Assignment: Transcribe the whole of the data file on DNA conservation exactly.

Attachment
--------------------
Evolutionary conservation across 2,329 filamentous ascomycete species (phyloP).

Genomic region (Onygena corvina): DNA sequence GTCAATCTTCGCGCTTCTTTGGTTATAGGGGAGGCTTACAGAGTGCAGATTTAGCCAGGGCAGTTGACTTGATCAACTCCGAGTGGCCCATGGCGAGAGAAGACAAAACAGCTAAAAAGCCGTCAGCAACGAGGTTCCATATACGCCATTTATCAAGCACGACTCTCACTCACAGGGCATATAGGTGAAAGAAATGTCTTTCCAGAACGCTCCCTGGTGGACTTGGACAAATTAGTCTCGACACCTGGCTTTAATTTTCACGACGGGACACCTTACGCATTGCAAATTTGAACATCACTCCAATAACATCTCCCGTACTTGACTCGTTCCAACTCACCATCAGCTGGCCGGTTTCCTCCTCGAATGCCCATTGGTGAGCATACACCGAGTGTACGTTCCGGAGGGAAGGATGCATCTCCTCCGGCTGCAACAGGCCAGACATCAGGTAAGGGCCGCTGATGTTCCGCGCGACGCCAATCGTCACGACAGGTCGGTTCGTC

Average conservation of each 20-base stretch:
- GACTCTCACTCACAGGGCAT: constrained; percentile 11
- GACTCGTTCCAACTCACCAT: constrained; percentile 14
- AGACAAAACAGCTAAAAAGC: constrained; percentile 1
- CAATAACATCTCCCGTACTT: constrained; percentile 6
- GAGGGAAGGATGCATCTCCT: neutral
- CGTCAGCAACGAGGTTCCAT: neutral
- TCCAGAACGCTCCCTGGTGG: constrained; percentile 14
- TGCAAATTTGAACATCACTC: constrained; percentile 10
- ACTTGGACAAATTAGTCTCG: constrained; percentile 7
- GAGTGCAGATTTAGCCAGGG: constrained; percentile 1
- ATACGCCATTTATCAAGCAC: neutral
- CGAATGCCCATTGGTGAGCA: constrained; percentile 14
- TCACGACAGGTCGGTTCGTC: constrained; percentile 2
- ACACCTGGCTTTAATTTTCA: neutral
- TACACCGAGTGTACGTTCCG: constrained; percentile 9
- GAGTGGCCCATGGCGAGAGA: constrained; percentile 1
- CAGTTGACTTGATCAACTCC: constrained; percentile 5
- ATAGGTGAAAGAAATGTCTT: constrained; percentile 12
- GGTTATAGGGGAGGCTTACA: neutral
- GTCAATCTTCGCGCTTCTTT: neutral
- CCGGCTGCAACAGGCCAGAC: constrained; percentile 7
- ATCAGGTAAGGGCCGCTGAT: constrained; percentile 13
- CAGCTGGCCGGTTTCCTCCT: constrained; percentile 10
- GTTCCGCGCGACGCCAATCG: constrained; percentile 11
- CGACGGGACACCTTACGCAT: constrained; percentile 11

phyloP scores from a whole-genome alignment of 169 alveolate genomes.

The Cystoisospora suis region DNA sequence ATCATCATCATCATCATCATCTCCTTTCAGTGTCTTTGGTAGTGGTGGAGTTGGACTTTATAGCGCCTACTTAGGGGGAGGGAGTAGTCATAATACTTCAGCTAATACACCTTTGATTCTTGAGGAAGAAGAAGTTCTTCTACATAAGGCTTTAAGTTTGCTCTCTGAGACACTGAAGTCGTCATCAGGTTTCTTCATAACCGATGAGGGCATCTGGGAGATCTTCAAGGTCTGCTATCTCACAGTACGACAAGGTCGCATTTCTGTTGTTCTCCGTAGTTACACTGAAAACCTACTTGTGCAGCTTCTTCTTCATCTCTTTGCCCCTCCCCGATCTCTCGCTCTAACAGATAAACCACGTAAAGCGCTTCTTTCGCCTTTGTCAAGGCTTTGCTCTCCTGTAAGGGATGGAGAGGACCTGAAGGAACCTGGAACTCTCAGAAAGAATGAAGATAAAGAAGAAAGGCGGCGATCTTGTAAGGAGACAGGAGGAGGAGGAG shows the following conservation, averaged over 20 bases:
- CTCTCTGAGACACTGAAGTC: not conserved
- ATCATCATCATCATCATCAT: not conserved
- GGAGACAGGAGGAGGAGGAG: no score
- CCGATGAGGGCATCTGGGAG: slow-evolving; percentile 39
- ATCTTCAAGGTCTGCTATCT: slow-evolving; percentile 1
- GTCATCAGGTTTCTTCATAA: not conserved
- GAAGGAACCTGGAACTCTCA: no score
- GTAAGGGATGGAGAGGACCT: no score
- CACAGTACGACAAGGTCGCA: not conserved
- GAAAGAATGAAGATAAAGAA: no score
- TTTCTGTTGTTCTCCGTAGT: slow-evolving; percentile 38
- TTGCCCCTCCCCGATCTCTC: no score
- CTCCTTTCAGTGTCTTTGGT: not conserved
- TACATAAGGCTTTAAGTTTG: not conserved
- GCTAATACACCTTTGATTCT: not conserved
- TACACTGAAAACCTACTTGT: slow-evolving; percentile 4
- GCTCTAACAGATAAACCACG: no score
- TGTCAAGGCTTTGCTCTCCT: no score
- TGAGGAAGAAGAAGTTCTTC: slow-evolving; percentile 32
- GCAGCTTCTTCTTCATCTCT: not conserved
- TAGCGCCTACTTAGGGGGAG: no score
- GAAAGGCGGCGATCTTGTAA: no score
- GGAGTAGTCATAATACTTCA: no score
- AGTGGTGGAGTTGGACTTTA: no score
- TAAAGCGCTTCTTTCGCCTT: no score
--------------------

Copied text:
Evolutionary conservation across 2,329 filamentous ascomycete species (phyloP).

Genomic region (Onygena corvina): DNA sequence GTCAATCTTCGCGCTTCTTTGGTTATAGGGGAGGCTTACAGAGTGCAGATTTAGCCAGGGCAGTTGACTTGATCAACTCCGAGTGGCCCATGGCGAGAGAAGACAAAACAGCTAAAAAGCCGTCAGCAACGAGGTTCCATATACGCCATTTATCAAGCACGACTCTCACTCACAGGGCATATAGGTGAAAGAAATGTCTTTCCAGAACGCTCCCTGGTGGACTTGGACAAATTAGTCTCGACACCTGGCTTTAATTTTCACGACGGGACACCTTACGCATTGCAAATTTGAACATCACTCCAATAACATCTCCCGTACTTGACTCGTTCCAACTCACCATCAGCTGGCCGGTTTCCTCCTCGAATGCCCATTGGTGAGCATACACCGAGTGTACGTTCCGGAGGGAAGGATGCATCTCCTCCGGCTGCAACAGGCCAGACATCAGGTAAGGGCCGCTGATGTTCCGCGCGACGCCAATCGTCACGACAGGTCGGTTCGTC

Average conservation of each 20-base stretch:
- GACTCTCACTCACAGGGCAT: constrained; percentile 11
- GACTCGTTCCAACTCACCAT: constrained; percentile 14
- AGACAAAACAGCTAAAAAGC: constrained; percentile 1
- CAATAACATCTCCCGTACTT: constrained; percentile 6
- GAGGGAAGGATGCATCTCCT: neutral
- CGTCAGCAACGAGGTTCCAT: neutral
- TCCAGAACGCTCCCTGGTGG: constrained; percentile 14
- TGCAAATTTGAACATCACTC: constrained; percentile 10
- ACTTGGACAAATTAGTCTCG: constrained; percentile 7
- GAGTGCAGATTTAGCCAGGG: constrained; percentile 1
- ATACGCCATTTATCAAGCAC: neutral
- CGAATGCCCATTGGTGAGCA: constrained; percentile 14
- TCACGACAGGTCGGTTCGTC: constrained; percentile 2
- ACACCTGGCTTTAATTTTCA: neutral
- TACACCGAGTGTACGTTCCG: constrained; percentile 9
- GAGTGGCCCATGGCGAGAGA: constrained; percentile 1
- CAGTTGACTTGATCAACTCC: constrained; percentile 5
- ATAGGTGAAAGAAATGTCTT: constrained; percentile 12
- GGTTATAGGGGAGGCTTACA: neutral
- GTCAATCTTCGCGCTTCTTT: neutral
- CCGGCTGCAACAGGCCAGAC: constrained; percentile 7
- ATCAGGTAAGGGCCGCTGAT: constrained; percentile 13
- CAGCTGGCCGGTTTCCTCCT: constrained; percentile 10
- GTTCCGCGCGACGCCAATCG: constrained; percentile 11
- CGACGGGACACCTTACGCAT: constrained; percentile 11

phyloP scores from a whole-genome alignment of 169 alveolate genomes.

The Cystoisospora suis region DNA sequence ATCATCATCATCATCATCATCTCCTTTCAGTGTCTTTGGTAGTGGTGGAGTTGGACTTTATAGCGCCTACTTAGGGGGAGGGAGTAGTCATAATACTTCAGCTAATACACCTTTGATTCTTGAGGAAGAAGAAGTTCTTCTACATAAGGCTTTAAGTTTGCTCTCTGAGACACTGAAGTCGTCATCAGGTTTCTTCATAACCGATGAGGGCATCTGGGAGATCTTCAAGGTCTGCTATCTCACAGTACGACAAGGTCGCATTTCTGTTGTTCTCCGTAGTTACACTGAAAACCTACTTGTGCAGCTTCTTCTTCATCTCTTTGCCCCTCCCCGATCTCTCGCTCTAACAGATAAACCACGTAAAGCGCTTCTTTCGCCTTTGTCAAGGCTTTGCTCTCCTGTAAGGGATGGAGAGGACCTGAAGGAACCTGGAACTCTCAGAAAGAATGAAGATAAAGAAGAAAGGCGGCGATCTTGTAAGGAGACAGGAGGAGGAGGAG shows the following conservation, averaged over 20 bases:
- CTCTCTGAGACACTGAAGTC: not conserved
- ATCATCATCATCATCATCAT: not conserved
- GGAGACAGGAGGAGGAGGAG: no score
- CCGATGAGGGCATCTGGGAG: slow-evolving; percentile 39
- ATCTTCAAGGTCTGCTATCT: slow-evolving; percentile 1
- GTCATCAGGTTTCTTCATAA: not conserved
- GAAGGAACCTGGAACTCTCA: no score
- GTAAGGGATGGAGAGGACCT: no score
- CACAGTACGACAAGGTCGCA: not conserved
- GAAAGAATGAAGATAAAGAA: no score
- TTTCTGTTGTTCTCCGTAGT: slow-evolving; percentile 38
- TTGCCCCTCCCCGATCTCTC: no score
- CTCCTTTCAGTGTCTTTGGT: not conserved
- TACATAAGGCTTTAAGTTTG: not conserved
- GCTAATACACCTTTGATTCT: not conserved
- TACACTGAAAACCTACTTGT: slow-evolving; percentile 4
- GCTCTAACAGATAAACCACG: no score
- TGTCAAGGCTTTGCTCTCCT: no score
- TGAGGAAGAAGAAGTTCTTC: slow-evolving; percentile 32
- GCAGCTTCTTCTTCATCTCT: not conserved
- TAGCGCCTACTTAGGGGGAG: no score
- GAAAGGCGGCGATCTTGTAA: no score
- GGAGTAGTCATAATACTTCA: no score
- AGTGGTGGAGTTGGACTTTA: no score
- TAAAGCGCTTCTTTCGCCTT: no score